In this perfect world we live in of trust and honor (twinkle, twinkle) and all developers are noble and cherish the well being of all humanity (sparkle, sparkle), Google has no worries, no, none… (harp playing in the background)

    Well, yippee whoa! I am a developer (of malware mostly… Oops, my bad) , and I am busy writing a neat little droid app — I shall name it, “GwhooFarted?” and it will natively and seamlessly integrate with your GooDroid Phone. It will function as follows: Every time a boy tries to kiss a girl on a first date, your GooDroid will start farting at maximum volume uncontrollably and you won’t be able to de-activate it (Patent for sale, anybody?) Luckily for you though, if you’re quick enough, you can save a teeny bit of dignity by slinging it out the closest window, or (if you still would like to try and use it again in the future) just rip out it’s battery.

    Last, but not least, you’d probably want to grasp a breath of fresh air! or try our GDroid deodorant for men (sold separately. Not for under 18’s)

  5. Just like the iPhone, the T-Mobile/HTC Googlephone G1, even before actual launch, is generating blogger lists of disadvantages, limitations and missing features.

    In the case of the iPhone, Apple promptly and continuously has addressed missing features and problems with software, firmware, and hardware upgrades, including updates and fixes to MobileMe, iTunes, and the AppStore.

    Who is going to do this for the Googlephone G1? T-Mobile? HTC? Google/Android?

    Or are purchasers of early models of the Android phones going to be stuck forever with the problems and limitations of the phone as purchased? Who will protect their investment?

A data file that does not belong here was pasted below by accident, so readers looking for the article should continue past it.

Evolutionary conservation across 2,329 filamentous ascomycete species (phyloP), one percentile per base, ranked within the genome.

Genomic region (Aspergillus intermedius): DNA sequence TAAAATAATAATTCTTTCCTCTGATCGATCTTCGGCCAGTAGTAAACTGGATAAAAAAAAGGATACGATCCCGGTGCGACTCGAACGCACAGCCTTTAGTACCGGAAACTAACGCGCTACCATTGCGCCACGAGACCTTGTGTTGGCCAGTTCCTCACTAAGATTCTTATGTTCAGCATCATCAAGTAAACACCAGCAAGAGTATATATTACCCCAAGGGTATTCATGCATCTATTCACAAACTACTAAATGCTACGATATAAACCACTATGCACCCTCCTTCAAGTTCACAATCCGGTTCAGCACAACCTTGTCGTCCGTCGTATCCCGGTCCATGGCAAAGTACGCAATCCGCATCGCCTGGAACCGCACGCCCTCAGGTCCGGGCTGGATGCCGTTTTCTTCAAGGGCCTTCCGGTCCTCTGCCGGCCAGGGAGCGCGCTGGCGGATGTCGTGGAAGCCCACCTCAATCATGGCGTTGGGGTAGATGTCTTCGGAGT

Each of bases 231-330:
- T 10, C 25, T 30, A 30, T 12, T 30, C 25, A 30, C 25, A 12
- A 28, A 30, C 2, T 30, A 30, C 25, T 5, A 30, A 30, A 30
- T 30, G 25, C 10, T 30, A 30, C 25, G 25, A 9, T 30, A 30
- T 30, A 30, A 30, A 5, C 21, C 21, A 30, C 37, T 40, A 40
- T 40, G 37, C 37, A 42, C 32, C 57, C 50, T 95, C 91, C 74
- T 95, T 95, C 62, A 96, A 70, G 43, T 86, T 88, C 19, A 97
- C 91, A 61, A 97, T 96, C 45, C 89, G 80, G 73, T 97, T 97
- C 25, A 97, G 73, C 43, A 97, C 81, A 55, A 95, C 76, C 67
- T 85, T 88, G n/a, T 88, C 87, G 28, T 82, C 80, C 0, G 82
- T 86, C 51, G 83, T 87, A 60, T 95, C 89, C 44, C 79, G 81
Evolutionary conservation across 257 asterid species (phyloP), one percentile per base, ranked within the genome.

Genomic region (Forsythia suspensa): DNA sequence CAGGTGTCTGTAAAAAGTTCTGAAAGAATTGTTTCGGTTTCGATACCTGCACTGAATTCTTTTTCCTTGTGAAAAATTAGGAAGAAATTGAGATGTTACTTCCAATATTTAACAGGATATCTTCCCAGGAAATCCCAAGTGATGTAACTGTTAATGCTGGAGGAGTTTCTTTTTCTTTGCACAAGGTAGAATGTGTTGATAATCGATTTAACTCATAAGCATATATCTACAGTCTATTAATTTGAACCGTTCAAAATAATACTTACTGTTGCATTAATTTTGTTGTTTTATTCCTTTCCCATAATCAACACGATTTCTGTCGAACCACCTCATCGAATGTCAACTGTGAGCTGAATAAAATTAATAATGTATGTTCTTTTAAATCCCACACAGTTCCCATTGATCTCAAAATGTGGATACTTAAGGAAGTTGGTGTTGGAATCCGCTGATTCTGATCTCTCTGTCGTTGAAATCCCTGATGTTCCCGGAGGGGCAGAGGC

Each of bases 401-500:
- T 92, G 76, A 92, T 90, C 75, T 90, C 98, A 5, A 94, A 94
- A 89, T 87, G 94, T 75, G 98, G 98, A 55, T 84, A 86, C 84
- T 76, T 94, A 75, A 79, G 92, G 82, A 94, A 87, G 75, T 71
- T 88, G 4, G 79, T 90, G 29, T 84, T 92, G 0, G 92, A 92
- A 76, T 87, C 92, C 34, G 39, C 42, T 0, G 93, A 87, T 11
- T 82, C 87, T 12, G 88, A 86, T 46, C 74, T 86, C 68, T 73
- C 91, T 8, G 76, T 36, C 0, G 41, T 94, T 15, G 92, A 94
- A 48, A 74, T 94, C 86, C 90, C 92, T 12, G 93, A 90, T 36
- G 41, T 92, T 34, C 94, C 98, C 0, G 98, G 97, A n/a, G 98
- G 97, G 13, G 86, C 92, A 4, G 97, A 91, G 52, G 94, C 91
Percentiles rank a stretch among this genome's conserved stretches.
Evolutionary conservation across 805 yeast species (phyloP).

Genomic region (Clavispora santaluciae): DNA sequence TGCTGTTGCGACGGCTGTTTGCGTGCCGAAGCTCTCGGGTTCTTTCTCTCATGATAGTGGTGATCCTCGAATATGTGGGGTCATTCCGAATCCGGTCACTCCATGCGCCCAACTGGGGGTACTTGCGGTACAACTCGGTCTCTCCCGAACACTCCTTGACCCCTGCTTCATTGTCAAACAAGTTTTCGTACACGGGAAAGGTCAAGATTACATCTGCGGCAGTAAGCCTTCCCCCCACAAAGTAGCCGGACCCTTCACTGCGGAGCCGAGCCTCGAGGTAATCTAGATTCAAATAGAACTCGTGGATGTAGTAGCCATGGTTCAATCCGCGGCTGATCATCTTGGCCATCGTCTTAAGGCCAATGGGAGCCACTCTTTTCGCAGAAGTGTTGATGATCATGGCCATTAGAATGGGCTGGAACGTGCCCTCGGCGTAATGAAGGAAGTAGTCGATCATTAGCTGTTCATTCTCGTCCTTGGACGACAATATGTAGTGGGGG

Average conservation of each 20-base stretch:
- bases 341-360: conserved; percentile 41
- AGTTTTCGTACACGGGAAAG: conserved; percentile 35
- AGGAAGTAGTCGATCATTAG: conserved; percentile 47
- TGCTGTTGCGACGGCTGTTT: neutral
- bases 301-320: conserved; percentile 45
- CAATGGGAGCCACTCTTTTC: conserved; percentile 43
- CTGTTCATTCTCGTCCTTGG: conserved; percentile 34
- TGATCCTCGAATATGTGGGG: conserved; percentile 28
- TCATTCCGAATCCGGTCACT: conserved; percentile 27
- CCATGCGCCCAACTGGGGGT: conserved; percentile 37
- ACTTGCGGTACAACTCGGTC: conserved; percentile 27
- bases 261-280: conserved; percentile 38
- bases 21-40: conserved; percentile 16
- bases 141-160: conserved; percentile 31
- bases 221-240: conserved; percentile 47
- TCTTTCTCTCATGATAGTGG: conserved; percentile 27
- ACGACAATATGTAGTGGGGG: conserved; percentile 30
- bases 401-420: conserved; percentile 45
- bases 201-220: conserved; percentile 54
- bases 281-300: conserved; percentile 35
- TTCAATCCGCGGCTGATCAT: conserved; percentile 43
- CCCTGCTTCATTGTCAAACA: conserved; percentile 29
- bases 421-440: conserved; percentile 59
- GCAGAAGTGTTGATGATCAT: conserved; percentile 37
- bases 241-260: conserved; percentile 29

6. Calling all malware developers! Calling all malware developers!

    Develop a malware Android app and post it on Android Market. No review of your app, avoid the “hassle” of the Apple App Store, don’t delay, the early bird gets to give their WORMS first!

  7. This just in:

    T-Mobile Drops Data Limit For New Google Phone
    NEW YORK (AP) ― In advance of the new Google phone, T-Mobile USA has changed the wording of the user agreement for its wireless data network and no longer claims the right to slow surfing to a crawl once a subscriber goes over a monthly usage limit.

    The amendment was made late Wednesday, a day after T-Mobile revealed the G1, the first smart phone that will use the new network. The G1 is also the first phone to use Google Inc.’s mobile software platform.

    Bloggers had spotted a 1-gigabyte monthly download limit in T-Mobile’s user agreement and were concerned that it would apply to the G1. The phone comes with a Web browser, access to Google e-mail and songs from Inc., which could make a user quickly exceed a gigabyte of traffic.

    In a statement, T-Mobile said that since the G1 doesn’t go on sale until Oct. 22, the details of the plan were not final, but it had removed the limit anyway. It still reserves the right to slow down traffic for a “a small fraction of our customers who have excessive or disproportionate usage that interferes with our network performance.”